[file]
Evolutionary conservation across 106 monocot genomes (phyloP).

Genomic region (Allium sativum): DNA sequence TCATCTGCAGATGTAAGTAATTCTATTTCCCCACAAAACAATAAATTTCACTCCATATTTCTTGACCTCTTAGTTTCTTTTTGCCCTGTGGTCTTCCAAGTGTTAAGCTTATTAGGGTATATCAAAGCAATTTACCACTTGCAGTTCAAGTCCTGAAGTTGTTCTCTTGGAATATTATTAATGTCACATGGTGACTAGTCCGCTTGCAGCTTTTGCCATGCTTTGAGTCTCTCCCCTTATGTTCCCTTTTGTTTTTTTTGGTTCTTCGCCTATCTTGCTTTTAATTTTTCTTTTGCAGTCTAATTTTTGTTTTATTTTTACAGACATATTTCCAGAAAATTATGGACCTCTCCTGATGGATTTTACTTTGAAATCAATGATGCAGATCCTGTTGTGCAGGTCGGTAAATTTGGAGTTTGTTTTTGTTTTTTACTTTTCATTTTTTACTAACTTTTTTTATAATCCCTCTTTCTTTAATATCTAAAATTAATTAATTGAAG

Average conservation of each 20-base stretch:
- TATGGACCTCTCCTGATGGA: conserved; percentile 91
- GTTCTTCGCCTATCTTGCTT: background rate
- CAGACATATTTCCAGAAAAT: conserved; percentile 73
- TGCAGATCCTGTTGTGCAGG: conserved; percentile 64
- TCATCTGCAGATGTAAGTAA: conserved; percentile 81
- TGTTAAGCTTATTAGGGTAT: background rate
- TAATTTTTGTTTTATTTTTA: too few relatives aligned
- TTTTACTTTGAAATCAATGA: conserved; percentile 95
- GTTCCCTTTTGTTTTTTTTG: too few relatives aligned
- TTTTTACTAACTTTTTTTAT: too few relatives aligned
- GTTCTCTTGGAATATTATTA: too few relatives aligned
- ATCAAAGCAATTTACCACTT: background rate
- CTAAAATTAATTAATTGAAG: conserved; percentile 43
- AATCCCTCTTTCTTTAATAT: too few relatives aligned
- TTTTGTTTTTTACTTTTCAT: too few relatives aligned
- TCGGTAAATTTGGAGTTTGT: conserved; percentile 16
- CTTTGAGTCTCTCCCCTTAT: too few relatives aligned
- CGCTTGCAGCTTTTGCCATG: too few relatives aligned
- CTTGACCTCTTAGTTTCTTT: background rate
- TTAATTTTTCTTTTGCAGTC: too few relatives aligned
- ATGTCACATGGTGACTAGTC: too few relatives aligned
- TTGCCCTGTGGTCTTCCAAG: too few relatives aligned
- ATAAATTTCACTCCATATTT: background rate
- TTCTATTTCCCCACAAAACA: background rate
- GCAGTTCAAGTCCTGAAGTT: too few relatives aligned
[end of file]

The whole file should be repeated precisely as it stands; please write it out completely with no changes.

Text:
Evolutionary conservation across 106 monocot genomes (phyloP).

Genomic region (Allium sativum): DNA sequence TCATCTGCAGATGTAAGTAATTCTATTTCCCCACAAAACAATAAATTTCACTCCATATTTCTTGACCTCTTAGTTTCTTTTTGCCCTGTGGTCTTCCAAGTGTTAAGCTTATTAGGGTATATCAAAGCAATTTACCACTTGCAGTTCAAGTCCTGAAGTTGTTCTCTTGGAATATTATTAATGTCACATGGTGACTAGTCCGCTTGCAGCTTTTGCCATGCTTTGAGTCTCTCCCCTTATGTTCCCTTTTGTTTTTTTTGGTTCTTCGCCTATCTTGCTTTTAATTTTTCTTTTGCAGTCTAATTTTTGTTTTATTTTTACAGACATATTTCCAGAAAATTATGGACCTCTCCTGATGGATTTTACTTTGAAATCAATGATGCAGATCCTGTTGTGCAGGTCGGTAAATTTGGAGTTTGTTTTTGTTTTTTACTTTTCATTTTTTACTAACTTTTTTTATAATCCCTCTTTCTTTAATATCTAAAATTAATTAATTGAAG

Average conservation of each 20-base stretch:
- TATGGACCTCTCCTGATGGA: conserved; percentile 91
- GTTCTTCGCCTATCTTGCTT: background rate
- CAGACATATTTCCAGAAAAT: conserved; percentile 73
- TGCAGATCCTGTTGTGCAGG: conserved; percentile 64
- TCATCTGCAGATGTAAGTAA: conserved; percentile 81
- TGTTAAGCTTATTAGGGTAT: background rate
- TAATTTTTGTTTTATTTTTA: too few relatives aligned
- TTTTACTTTGAAATCAATGA: conserved; percentile 95
- GTTCCCTTTTGTTTTTTTTG: too few relatives aligned
- TTTTTACTAACTTTTTTTAT: too few relatives aligned
- GTTCTCTTGGAATATTATTA: too few relatives aligned
- ATCAAAGCAATTTACCACTT: background rate
- CTAAAATTAATTAATTGAAG: conserved; percentile 43
- AATCCCTCTTTCTTTAATAT: too few relatives aligned
- TTTTGTTTTTTACTTTTCAT: too few relatives aligned
- TCGGTAAATTTGGAGTTTGT: conserved; percentile 16
- CTTTGAGTCTCTCCCCTTAT: too few relatives aligned
- CGCTTGCAGCTTTTGCCATG: too few relatives aligned
- CTTGACCTCTTAGTTTCTTT: background rate
- TTAATTTTTCTTTTGCAGTC: too few relatives aligned
- ATGTCACATGGTGACTAGTC: too few relatives aligned
- TTGCCCTGTGGTCTTCCAAG: too few relatives aligned
- ATAAATTTCACTCCATATTT: background rate
- TTCTATTTCCCCACAAAACA: background rate
- GCAGTTCAAGTCCTGAAGTT: too few relatives aligned